Industrial Societies are generally producers’ Societies. So there must be adequate arrangements to purchase economically the raw material required by the producers. The Society should be in a position to purchase and sell the finished products of its members, on agency basis. There must be a good system to check the quality  of finished gods. The Society must have adopted sufficient safeguards to effect compulsory savings for its producer members. Industrial Societies are given substantial financial assistance from Government, and therefore proper utilisation of such assistance has to be verified by the auditor. The books of accounts of the Society should be maintained correctly and promptly. The members of the staff must be trained and qualified. Loans, if any, advanced to the members should have been utilised properly. The overdues should not exceed 10% of the outstandings.
A Society fulfilling the above conditions and in which no serious defect are seen can be classified under ‘A’. A Society can be classified under ‘B’, where 50% of the members take part in the production activities of the Society and where the overdue do not exceed 20% of the outstanding.
A Society which is financially weak, where the overdues exceed 20% of outstandings, and where not more than 25% of the members are engaged in production activities, is to be classified under ‘C’.
All other societies come under ‘D’.
The auditor has to award suitable marks in the audit more in accordance with the above broad norms and to submit the name to the Deputy Registrar/Assistant Registrar along with the audit certificate. While checking the audit note and connected records the Deputy Registrar/Assistant Registrar has also to check the reason behind the marks awarded by the auditor before approving the audit certificate. The audit classification should be indicated in the audit certificate at the time of issue.
Audit Classification of non-credit Societies
Sl. No.

Maximum marks allotted
Marks awarded by auditor
Capital structure
Enrolment of members
Extent of business done
Subsidiary activities
Provision for bad and doubtful assets
Maintenance of accounts
Rectification of audit and inspection defects
Holding of committee and General Body meetings.
General working including working results, service to members, trained office bearers or employees, committee members Educational activities etc.



(c) Co-operative Central Banks
The Reserve Bank of India, provides financial accommodation to the agricultural credit Societies, through the Kerala State Co-operative Bank, who route them through the District Co-operative Banks. Under Section 17 of the Reserve Bank of India Act, District/Central Co-operative Banks, to become eligible for the assistance should conforms to certain well defined standards. One of the norms fixed is that Central Co-operative Banks falling under A and B classes alone are eligible for Reserve Bank of India assistance on the security of two signatories. The following norms are adopted for the audit classification of the District/Central Co-operative Banks.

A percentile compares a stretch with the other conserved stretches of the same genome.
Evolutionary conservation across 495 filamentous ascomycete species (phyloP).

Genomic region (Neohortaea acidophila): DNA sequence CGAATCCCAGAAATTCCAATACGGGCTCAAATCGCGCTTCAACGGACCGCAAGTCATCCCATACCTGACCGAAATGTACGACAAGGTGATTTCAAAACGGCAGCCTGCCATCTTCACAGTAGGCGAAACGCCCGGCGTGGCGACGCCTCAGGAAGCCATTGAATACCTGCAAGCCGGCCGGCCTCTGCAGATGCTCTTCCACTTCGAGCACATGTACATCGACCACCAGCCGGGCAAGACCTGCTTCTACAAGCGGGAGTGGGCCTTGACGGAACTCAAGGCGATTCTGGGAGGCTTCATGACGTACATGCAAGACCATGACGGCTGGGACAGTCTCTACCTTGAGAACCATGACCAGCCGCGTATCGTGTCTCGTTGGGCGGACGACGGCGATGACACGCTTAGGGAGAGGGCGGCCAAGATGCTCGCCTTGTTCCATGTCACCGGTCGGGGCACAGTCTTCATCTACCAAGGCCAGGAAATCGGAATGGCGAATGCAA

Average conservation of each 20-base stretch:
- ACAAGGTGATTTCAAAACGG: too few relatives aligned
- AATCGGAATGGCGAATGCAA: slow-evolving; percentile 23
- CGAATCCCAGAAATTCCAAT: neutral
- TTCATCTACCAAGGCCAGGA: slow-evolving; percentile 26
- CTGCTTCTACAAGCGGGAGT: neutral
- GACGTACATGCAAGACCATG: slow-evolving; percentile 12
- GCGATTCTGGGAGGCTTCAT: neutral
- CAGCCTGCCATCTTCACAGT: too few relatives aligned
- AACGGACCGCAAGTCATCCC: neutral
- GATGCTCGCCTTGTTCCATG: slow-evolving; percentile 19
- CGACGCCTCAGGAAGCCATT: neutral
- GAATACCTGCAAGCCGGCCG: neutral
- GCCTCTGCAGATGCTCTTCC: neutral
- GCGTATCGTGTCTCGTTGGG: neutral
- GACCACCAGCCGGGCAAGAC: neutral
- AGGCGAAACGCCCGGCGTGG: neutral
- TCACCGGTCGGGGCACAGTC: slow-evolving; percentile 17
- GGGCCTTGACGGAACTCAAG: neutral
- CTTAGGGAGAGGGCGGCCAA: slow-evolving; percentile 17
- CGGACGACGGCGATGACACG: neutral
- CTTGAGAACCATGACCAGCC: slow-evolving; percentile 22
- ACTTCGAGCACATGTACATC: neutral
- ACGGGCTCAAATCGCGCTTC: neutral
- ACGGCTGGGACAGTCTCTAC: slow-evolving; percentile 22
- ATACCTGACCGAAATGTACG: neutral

‘A’ Class Central Banks :
(1) The arrears under principal should not exceed 20% of demand and arrears under interest should not exceed 5% of the demand.
(2) The total of the entire bad debts and 50% of the doubtful debts should not exceed the Bad debts Reserve of the Bank.
(3) The short term liabilities of the Bank should not exceed the short term investments exclusive of overdues.
(4) The Bank should have maintained the required standard of fluid resources through the year in accordance with the rules in force in the State concerned.
(5) At least 50% of the loans issued during the year should be for short term purposes.
(6) Not more than 35% of the Societies indebted to the Bank should be defaulters.
(7) The Bank should have worked at profit.
(8) The management of the Bank should be efficient and the staff duly qualified.
‘B’ Class Central Banks :
These Banks must satisfy item Nos. 3, 4, 7 and 8 of the standards prescribed for ‘A’ Class Banks and must in addition satisfy the following standards.
(1) The arrears under principal may exceed 20% but should not exceed 40% of the demand. There may be interest overdues but it should not exceed 10% of the demand.
(2) The total of Bad and doubtful debts should not exceed the Bad debt Reserve and Reserve Fund of the Bank.
(3) Not less than 40% of the loans issued to Societies during the year should be for short term purposes.
(4) Not more than 50% of the Societies indebted to the Bank should be defaulters.
‘D’ Class Central Banks :